Half the population of the largest cities is foreign born. San Francisco continues to attract adventurers and French chefs. The Civil War brings wealth to Northern industrialists and speculators, encouraging high living. With German immigration going strong, beer gains in popularity as do “free” lunches. Saloons prosper and the anti-alcohol movement loses ground as the states where liquor is prohibited shrink from thirteen to six, then to one. Cities grow as young single men pour into urban areas. Restaurants spring up to feed them and cheap lunch rooms proliferate, offsetting the high prices prevalent during and after the war. By the end of the decade, one estimate puts the number of eating places in NYC at an astonishing 5,000 or 6,000.
1861 In what may be the first published use of the term lunch counter, the new proprietor of the Front-Street Coffee House in New York advertises his “Dining Saloon, Lunch Counter, Bar and Oyster Department.” – Boston, population about 178,000, lists 135 restaurants in its city directory.
1862 Madame Favier assures patrons of her Charleston SC restaurant that she will not substitute rye for genuine Rio coffee “in spite of the hard times and the blockade.” – War wealth in New York stimulates business at the new 14th Street Delmonico’s at Fifth Avenue, boosting the restaurant’s distinction.
1863 War stirs up restaurants in Virginia. A Richmond newspaper observes, “Norfolk, like Richmond, is swarming with restaurants.” Among Richmond’s eating places are the Hygeia, the Friendship Restaurant, and the Café de Paris.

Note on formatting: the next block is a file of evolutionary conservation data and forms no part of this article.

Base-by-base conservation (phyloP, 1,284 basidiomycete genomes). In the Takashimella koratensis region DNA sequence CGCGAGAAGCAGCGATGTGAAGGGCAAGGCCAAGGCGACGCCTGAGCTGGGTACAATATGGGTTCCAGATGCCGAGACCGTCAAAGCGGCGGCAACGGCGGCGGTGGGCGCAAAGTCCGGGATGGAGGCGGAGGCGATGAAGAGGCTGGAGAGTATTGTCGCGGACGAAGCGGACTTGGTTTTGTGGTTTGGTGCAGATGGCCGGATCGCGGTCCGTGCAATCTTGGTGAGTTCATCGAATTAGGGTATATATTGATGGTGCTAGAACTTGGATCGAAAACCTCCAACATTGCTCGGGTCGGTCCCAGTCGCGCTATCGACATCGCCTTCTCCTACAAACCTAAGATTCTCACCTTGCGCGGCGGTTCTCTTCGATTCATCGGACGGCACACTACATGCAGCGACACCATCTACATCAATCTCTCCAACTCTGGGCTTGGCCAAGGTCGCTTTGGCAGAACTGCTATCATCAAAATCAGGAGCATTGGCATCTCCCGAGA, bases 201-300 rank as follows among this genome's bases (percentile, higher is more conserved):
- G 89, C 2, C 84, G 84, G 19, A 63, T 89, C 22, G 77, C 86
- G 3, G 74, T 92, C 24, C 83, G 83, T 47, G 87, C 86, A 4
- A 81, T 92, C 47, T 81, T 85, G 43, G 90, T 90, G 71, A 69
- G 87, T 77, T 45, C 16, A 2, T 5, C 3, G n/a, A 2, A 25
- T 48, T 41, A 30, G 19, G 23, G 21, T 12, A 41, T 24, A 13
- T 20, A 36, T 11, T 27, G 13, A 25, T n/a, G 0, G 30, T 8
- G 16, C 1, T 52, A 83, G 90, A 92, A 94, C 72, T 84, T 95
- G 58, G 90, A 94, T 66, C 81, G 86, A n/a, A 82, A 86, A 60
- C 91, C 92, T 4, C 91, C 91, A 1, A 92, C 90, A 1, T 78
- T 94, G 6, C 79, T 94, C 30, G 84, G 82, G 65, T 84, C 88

1864 To raise funds for Union soldiers, volunteers organize a fair in Brooklyn featuring a New England Kitchen. Crowds pack the 1770s “theme” restaurant where women in “quaint attire” serve pork & beans, pumpkin pie, and doughnuts to guests who eat with two-tined steel forks from the olden days. — In San Francisco, a French couple open a new restaurant and salon (see below — Is it merely linguistic confusion or are they offering wine with breakfast?).
1865 A journalist describes the comical, unfamiliar sight of men wolfing down grub at a NYC lunch counter while perched on high stools with their heads bent down “and their elbows in rapid motion.” “Viewed from the rear,” he writes, “one might suppose them to be weaving or fiddling.”
1867 Wealthy black Philadelphia restaurateur John W. Price, born a slave, throws a bash for Frederick Douglass. His restaurant at 4th and Chestnut is one of the city’s largest. – In Memphis, Monsieur John Gaston opens a “Ladies’ Restaurant” where, he promises, “the most delicate and sensitive will find nothing to offend their ear or observation.”
1868 Louis P. Ober establishes a Restaurant Parisienne on Winter Place in Boston. Like some other French restaurateurs, he is also a wine importer. – In Leavenworth KS, the Italian Giacomini brothers open the New Delmonico Restaurant. – In San Francisco, diners in French restaurants push back the dinner hour from the middle of the day to around 6:00 p.m.
1869 On the spur of the moment, President Ulysses S. Grant enters a fashionable Washington restaurant for breakfast wearing a stove-pipe hat. A cashier, failing to recognize him, refuses him a private dining room and explains later that Grant looked like “an old shoemaker with his Sunday clothes on.”
Read about other decades: 1800 to 1810; 1810 to 1820; 1820 to 1830; 1890 to 1900; 1900 to 1910; 1920 to 1930; 1930 to 1940; 1940 to 1950; 1950 to 1960; 1960 to 1970; 1970 to 1980
© Jan Whitaker, 2008
One response to “Taste of a decade: 1860s restaurants”
Another fascinating post Jan. I love the tidbit about Grant and his stove-pipe hat.